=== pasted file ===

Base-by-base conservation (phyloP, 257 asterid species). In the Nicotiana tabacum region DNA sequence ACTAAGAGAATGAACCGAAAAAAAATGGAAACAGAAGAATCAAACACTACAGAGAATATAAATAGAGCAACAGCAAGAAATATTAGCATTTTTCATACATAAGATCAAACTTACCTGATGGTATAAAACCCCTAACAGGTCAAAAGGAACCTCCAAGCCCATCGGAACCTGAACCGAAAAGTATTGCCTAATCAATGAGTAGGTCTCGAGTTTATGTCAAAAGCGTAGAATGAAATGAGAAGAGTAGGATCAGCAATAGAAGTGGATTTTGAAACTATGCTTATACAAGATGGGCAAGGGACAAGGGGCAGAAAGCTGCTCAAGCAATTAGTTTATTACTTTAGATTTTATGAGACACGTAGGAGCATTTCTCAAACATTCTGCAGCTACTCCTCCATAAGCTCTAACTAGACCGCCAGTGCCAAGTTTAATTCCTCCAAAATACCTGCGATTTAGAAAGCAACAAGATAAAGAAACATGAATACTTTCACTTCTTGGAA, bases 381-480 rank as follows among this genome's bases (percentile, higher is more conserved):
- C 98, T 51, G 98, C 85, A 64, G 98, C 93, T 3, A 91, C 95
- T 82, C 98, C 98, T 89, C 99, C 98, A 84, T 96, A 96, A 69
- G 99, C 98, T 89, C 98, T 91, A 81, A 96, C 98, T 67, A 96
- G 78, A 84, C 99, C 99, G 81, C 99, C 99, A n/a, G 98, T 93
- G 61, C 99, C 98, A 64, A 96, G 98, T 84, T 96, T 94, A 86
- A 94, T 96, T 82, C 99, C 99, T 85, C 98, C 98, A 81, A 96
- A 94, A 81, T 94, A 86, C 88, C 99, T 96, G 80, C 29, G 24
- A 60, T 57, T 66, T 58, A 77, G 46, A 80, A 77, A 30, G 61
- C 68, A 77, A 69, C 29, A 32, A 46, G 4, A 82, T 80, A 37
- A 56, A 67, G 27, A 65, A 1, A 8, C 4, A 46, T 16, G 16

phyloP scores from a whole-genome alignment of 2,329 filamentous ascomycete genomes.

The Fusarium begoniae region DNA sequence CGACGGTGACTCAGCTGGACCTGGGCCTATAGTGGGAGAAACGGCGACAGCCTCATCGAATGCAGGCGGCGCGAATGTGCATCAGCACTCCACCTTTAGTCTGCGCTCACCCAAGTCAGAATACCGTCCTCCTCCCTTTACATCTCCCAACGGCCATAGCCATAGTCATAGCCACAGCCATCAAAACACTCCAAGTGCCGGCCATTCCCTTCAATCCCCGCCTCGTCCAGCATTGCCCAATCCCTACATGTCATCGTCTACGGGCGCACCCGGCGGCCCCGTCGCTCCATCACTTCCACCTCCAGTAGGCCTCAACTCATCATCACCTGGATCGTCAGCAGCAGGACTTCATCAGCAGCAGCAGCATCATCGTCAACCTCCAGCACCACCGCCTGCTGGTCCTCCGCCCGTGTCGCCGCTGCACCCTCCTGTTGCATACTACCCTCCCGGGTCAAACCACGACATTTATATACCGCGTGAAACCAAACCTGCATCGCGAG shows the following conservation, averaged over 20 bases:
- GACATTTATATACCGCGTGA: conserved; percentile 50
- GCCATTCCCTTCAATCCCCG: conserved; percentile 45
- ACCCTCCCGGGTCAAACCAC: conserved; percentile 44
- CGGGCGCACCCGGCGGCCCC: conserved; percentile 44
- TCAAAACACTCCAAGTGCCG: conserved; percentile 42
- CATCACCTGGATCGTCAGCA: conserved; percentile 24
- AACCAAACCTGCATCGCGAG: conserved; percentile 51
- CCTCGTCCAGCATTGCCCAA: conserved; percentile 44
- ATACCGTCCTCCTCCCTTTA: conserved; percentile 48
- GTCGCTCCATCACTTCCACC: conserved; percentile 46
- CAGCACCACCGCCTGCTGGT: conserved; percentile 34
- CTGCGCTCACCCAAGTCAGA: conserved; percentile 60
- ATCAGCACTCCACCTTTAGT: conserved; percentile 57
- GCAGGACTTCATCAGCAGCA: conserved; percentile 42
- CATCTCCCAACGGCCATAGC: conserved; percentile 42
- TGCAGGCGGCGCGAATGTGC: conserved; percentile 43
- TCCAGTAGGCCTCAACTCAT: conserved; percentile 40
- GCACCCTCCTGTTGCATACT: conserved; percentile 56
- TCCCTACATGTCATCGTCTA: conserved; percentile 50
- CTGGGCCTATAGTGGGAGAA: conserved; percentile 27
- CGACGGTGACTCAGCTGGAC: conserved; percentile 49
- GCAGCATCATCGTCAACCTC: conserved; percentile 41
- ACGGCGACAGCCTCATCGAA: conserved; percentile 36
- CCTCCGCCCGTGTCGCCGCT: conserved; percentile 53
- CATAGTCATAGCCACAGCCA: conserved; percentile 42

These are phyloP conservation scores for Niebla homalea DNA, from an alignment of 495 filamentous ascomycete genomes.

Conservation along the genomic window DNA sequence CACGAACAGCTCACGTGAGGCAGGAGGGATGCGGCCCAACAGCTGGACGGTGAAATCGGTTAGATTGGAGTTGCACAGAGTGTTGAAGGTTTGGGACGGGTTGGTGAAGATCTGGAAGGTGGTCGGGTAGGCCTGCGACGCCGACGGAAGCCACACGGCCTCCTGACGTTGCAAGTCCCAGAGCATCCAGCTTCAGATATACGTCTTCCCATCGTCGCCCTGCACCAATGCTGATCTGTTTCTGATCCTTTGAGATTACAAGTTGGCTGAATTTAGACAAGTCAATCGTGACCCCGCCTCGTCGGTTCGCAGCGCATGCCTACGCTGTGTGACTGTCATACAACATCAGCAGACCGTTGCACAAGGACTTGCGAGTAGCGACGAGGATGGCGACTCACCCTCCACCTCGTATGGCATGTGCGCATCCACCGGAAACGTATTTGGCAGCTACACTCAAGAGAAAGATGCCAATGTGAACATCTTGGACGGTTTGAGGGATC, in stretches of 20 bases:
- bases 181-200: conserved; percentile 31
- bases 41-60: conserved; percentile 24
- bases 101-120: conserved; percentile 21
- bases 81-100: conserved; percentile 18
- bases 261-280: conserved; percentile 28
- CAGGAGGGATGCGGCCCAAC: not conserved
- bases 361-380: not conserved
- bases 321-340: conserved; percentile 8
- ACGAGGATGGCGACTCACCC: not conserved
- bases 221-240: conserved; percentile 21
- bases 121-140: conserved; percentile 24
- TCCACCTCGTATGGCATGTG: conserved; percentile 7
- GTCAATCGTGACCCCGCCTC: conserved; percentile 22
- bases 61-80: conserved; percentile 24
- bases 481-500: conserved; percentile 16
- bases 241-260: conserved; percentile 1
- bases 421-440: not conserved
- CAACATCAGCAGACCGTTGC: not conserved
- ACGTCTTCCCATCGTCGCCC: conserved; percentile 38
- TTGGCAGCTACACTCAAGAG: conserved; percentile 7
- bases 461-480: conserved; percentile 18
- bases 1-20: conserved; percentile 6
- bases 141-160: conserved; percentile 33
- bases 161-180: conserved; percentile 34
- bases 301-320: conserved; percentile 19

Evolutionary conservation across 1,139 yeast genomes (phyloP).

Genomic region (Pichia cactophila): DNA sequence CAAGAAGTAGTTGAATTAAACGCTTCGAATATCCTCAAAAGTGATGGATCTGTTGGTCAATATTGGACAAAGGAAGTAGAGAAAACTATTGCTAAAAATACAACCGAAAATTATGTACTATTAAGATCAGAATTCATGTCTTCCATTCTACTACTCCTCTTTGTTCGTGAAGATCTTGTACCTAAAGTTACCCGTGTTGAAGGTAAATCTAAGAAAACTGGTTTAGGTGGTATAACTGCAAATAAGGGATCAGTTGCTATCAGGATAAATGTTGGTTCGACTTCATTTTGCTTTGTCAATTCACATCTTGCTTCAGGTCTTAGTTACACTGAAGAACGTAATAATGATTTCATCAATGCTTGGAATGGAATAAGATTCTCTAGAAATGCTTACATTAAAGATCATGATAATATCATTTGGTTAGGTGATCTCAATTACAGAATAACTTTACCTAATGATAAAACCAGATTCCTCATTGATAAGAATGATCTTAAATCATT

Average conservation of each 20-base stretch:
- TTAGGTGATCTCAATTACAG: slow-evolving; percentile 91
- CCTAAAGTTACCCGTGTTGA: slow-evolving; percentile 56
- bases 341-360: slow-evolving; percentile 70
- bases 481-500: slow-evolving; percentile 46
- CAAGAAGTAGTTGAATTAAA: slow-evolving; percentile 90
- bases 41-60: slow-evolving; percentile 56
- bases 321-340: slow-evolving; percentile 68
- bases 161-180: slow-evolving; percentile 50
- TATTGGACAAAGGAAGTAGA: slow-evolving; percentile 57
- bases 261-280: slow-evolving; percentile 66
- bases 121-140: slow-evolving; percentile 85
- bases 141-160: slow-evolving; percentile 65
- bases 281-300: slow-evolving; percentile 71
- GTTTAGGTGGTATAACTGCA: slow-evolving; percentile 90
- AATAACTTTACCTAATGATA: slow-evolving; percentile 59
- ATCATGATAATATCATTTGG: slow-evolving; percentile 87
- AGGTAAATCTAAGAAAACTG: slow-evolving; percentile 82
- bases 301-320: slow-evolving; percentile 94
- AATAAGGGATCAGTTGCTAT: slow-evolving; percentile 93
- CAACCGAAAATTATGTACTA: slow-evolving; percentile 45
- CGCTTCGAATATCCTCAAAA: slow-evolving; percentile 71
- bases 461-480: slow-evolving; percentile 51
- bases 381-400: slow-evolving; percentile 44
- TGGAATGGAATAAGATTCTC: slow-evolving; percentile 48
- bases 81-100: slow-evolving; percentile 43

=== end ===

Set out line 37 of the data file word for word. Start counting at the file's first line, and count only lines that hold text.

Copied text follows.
- CCTCCGCCCGTGTCGCCGCT: conserved; percentile 53